While gym weight rooms used to be home to muscly men shifting massive dumbbells, these days they’re full of a wide variety of different people of all ages, shapes and sizes. More and more people are becoming aware of the incredible benefits of strength training and starting off on their own strength journeys – and it’s easy to see why.
Building muscle will not only make you stronger, boost confidence and increase self-esteem, but it can also help:
- Burn fat: Muscle is more metabolically active than fat, so the more you have, the more calories you burn throughout the day.
- Keep you healthy: Strength training can improve heart health, reduce blood pressure, lower cholesterol, increase bone density, reduce lower back pain and improve sleep.
- Lift your mood: Research shows strength training can release feel-good endorphins to reduce anxiety and fight depression.
- Avoid injury: Strong muscles mean you also have strong bones and connective tissue. This will help avoid strain or injury.
How to get started
As a beginner, weight training can feel a little bit intimidating. Whether you’re unsure about which weights to use for which exercises, or confused about how a machine works, it can take time (and trial and error) to figure it out.
The best way to get started with strength training is to combine functional exercises (these imitate movements you use in everyday life) and compound lifts (these engage multiple large muscle groups at once). If you learn these basics, you’ll have a solid foundation to build on in the gym.
Here are five key exercises to begin with:
Note: If you’re working out at home and don’t have any dumbbells, try using 2x tins of beans, bottles of milk, bags of rice, sugar, flour or whatever you have in your pantry!
- Hold a weight at your chest in both hands, elbows close to your body, and stand with your feet slightly wider than hip-width apart.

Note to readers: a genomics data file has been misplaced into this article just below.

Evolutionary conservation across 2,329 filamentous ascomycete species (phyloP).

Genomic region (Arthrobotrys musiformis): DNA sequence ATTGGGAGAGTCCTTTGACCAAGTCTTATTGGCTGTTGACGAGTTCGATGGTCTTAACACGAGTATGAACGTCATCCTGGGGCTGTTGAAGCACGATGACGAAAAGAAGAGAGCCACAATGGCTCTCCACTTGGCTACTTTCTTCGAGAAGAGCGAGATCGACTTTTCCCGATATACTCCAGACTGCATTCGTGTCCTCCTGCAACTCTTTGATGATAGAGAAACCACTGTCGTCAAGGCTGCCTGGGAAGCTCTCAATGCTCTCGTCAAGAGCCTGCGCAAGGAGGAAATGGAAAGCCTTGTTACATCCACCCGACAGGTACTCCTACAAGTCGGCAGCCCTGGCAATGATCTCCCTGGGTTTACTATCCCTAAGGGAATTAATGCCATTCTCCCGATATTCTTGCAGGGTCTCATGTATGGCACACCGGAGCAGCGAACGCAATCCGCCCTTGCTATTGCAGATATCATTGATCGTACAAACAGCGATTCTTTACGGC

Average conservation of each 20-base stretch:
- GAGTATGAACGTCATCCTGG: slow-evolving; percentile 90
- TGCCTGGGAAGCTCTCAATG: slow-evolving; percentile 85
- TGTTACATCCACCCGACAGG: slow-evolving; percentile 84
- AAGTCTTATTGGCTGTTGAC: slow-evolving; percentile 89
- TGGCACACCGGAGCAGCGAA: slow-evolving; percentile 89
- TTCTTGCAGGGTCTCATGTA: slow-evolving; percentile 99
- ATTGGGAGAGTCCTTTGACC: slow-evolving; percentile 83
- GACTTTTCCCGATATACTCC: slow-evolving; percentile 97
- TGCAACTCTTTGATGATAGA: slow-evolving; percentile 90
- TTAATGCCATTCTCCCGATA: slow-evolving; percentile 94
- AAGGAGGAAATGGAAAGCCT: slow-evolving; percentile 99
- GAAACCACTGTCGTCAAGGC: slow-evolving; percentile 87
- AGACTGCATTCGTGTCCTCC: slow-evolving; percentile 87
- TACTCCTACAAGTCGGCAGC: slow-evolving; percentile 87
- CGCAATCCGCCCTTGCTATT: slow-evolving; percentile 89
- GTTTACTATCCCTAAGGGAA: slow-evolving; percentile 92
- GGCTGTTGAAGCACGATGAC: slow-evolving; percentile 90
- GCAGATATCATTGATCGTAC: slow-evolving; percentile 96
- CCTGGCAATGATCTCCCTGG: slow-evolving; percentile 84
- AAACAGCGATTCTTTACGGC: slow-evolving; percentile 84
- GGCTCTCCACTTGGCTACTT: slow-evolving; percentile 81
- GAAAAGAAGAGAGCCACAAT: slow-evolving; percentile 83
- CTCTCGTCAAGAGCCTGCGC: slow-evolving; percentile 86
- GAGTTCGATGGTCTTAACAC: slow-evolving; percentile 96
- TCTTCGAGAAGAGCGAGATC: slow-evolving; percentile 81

- Bend your knees and drop your bum back and down to lower into a squat. Keep your chest high and core tight.
- Push your knees out and make sure to keep the weight in your heels.
- Push through your heels to stand back up and squeeze your glutes at the top.
- Holding a dumbbell in each hand, stand with your feet hip-width apart and knees slightly bent.
- Hinging at your hips, bend your knees slightly as you lower your body and push your bum outwards.
- As you lower down make sure you hold the dumbbells close to your legs, pull your shoulder blades together and keep your back straight.
- Keeping your core tight, push through your heels to stand up straight. Keep the weights close to your body as you pull up.
- Pause at the top and squeeze your bum. Repeat.
- Lie on your back on the floor or on a flat bench, holding a dumbbell in each hand, or a barbell.
- Rotate your wrists forward so that the palms of your hands are facing away from you.
- Hold the dumbbells at the sides of your chest, elbows bent at a 90-degree angle.
- Press the dumbbells up and together. Think about using your chest muscles to initiate the movement.
- Bring your arms back down to starting position.
- Lie on your back with your knees bent, feet flat on the floor, and dumbbells resting on your hips. Your feet should be about hip-distance apart with your heels a few inches away from your bum.
- Push through your heels to lift your hips up while squeezing your glutes. Try to create a line from your shoulders to your knees.
- Pause for a few seconds, then slowly lower back down to the ground.
- Hold a dumbbell on one hand. Step the opposite leg forward so that you’re standing in a staggered stance. Hinge forward at the hips so your torso is angled toward the floor and your back is flat.
- Keeping your body in this position, lift the dumbbell up to chest level, keeping your elbow close to your side.
- In a controlled motion, lower the dumbbell back down to the starting position.
Choose a small weight you can lift and repeat each move 10 to 12 times for 2 to 3 sets. If you’re unsure of the movement, try it without any weight to begin with.
As you progress, you can increase the size of your weights (you’ll know it’s time to move up when the last 2 to 3 repetitions feel easy to lift.)
Some points to bear in mind
Warm up first
Warm muscles are less prone to injury, so do 5 to 10 minutes of cardio or some warm-up sets of each exercise in your workout.
Focus on form
Good form will give you maximum benefit with a reduced chance of injury. To maintain proper form during strength training, pay attention to your posture (lift your chest and squeeze your abs), move slowly (so your muscles, not momentum, do the work), and remember to breathe.